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This book addresses some of the neglected problems, people and vulnerabilities of the Asia-Pacific region. It talks about emancipation, human security, 'security politics', language and threat-construction. The book is divided into three sections: agents; strategies and contexts; and futures. The first section outlines a range of possible agents or actors potentially capable of redressing individual suffering and vulnerability in the region. It examines East Asian regional institutions and dynamics of regionalism as potential sources of 'progressive' security discourses and practices. There is focus on the progressive security potential of regional institutions and regionalism has become increasingly prominent in literature on security in the Asia-Pacific. Two common interpretations of the role of epistemic communities in the construction of security are contested: that they are either passive sources of governmental legitimacy, or autonomous agents with the capacity of constructing or creating state interests. The second section reviews strategies and contexts, outlining a range of different sites of insecurity in the region, the ways in which dominant security discourses and practices emerge, and the extent to which such discourses are contested in different contexts. Indonesian government's approach to minority groups and separatism, the issue of civil unrest and human rights abuses in Burma, and the Australian government's attitude towards refugees and asylum-seekers are discussed. The third section deals with security futures, specifically discussing the question of what alternative security discourses and practices might look like. Finally, the book outlines a feminist critical security discourse and examines its applicability to the Asia-Pacific region.

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Security politics and identity policy

. Second, there is a dynamic ‘security politics’ at work, which uses images of otherness and threat to consolidate and manipulate identity either as a political tactic, or a political end, or both. With remarks that insinuated the potentially treasonous nature of Australian Muslims – embodied in their religion and mores – the Liberal Party ministers and MPs conjured a ‘fifth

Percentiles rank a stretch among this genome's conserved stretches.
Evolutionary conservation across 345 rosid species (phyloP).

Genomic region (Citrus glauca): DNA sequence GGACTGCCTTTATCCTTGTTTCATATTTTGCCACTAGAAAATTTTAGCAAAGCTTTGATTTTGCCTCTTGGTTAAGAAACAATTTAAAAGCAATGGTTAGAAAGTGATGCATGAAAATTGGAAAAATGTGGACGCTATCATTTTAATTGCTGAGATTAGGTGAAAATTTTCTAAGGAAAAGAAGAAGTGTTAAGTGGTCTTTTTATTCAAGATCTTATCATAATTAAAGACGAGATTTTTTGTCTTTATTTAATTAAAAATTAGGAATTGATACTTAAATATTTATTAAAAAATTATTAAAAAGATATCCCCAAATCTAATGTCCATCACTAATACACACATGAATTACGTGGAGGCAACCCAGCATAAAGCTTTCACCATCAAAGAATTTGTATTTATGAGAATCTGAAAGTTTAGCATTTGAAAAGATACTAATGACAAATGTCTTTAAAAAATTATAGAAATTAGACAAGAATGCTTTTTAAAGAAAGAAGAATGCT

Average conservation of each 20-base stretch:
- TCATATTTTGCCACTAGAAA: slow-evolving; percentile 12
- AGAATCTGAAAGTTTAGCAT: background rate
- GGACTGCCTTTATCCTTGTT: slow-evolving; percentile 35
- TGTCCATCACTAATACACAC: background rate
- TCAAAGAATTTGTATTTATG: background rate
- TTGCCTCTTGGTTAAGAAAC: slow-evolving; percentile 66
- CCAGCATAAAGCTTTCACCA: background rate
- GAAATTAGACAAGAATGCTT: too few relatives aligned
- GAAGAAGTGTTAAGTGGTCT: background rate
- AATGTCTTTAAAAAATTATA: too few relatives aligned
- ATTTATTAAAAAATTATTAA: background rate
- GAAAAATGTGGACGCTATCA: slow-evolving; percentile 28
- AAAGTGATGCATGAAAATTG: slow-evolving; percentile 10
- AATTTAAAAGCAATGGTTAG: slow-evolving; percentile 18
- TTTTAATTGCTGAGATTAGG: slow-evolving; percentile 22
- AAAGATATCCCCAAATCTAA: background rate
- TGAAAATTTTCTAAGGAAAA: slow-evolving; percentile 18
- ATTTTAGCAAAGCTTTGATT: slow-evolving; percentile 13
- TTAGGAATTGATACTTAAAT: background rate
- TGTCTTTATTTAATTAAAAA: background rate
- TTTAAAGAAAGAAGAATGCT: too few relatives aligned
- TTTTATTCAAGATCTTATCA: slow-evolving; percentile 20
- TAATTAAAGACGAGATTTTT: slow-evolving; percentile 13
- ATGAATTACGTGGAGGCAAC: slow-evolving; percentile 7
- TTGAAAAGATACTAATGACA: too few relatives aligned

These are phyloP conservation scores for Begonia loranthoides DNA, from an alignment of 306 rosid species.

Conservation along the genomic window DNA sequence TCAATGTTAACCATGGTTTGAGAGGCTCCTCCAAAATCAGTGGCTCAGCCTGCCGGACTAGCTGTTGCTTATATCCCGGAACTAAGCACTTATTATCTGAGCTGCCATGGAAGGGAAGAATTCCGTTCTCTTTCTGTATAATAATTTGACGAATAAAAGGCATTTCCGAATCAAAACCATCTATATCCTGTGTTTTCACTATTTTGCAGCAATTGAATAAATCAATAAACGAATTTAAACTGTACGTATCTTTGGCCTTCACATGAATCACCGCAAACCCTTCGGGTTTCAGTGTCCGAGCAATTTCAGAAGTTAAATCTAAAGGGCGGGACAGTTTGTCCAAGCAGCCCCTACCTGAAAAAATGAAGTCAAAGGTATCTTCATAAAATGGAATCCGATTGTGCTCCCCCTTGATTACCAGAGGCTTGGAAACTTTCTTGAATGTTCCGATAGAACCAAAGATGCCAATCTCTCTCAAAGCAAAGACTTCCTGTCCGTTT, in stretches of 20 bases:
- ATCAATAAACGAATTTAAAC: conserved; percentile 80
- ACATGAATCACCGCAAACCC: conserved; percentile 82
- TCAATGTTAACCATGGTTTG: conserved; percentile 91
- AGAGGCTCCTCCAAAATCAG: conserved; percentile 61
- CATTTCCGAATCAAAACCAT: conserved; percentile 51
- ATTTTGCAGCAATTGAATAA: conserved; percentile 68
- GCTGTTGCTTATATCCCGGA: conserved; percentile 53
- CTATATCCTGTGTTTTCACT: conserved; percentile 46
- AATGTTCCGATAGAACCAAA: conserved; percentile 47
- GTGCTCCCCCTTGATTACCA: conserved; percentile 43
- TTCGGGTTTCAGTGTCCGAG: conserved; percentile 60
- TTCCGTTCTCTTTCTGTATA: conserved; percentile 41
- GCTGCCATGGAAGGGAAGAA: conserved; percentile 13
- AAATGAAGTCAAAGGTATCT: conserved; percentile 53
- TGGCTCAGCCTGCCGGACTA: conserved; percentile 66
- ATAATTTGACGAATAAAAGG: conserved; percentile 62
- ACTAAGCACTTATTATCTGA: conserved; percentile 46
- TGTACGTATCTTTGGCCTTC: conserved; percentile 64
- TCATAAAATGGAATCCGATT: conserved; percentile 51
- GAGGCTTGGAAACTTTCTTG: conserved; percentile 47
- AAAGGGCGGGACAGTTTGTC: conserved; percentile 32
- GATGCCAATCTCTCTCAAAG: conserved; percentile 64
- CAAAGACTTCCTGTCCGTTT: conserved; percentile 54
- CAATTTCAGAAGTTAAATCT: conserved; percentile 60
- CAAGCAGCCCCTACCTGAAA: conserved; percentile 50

in Critical Security in the Asia-Pacific

science and criminology. As the contributions to this volume show, the corpse is not always the end of the story. On the contrary, as we shall see, a corpse still holds the power to stir up more death. The overall argument is that the brutal treatment of corpses transgresses the spheres of national security politics and the simple spread of terror. Corpses are instead seen as a social force that enchants politics and socialises religion. They make the past present 164 Regnar Kristensen and foresee possible futures. Drawing on popular Catholic practices I stumbled

in Governing the dead
The possibility of a pan-European approach

Can Russia, the European Union and the three major EU member states adopt a unified policy line in the global arena? This book investigates the cohesiveness of ‘greater Europe’ through the detailed scrutiny of policy statements by the leadership elites in the UK, France, Germany, Russia and the EU in connection with three defining events in international security. The crisis in Kosovo of 1999; the terrorist attacks of 9/11 and the Iraq crisis of 2003. This extensive empirical enquiry results in a critical constructivist response to neorealist understandings of European security. The book contrasts the EU's new way of ‘doing security’ with the established, competitive bilateral interplay in the European security sphere and provides a clue to the kind of security politics that will prevail in Europe. A joint Moscow Brussels approach would improve the chances of both increasing their relative strength vis-a-vis the USA, but serious cleavages threaten to undermine such a ‘greater European’ common view on security. The book considers the extent to which the major European players pursue similar objectives, and assesses the possible implications for and the chances of greater Europe emerging as a cohesive global actor.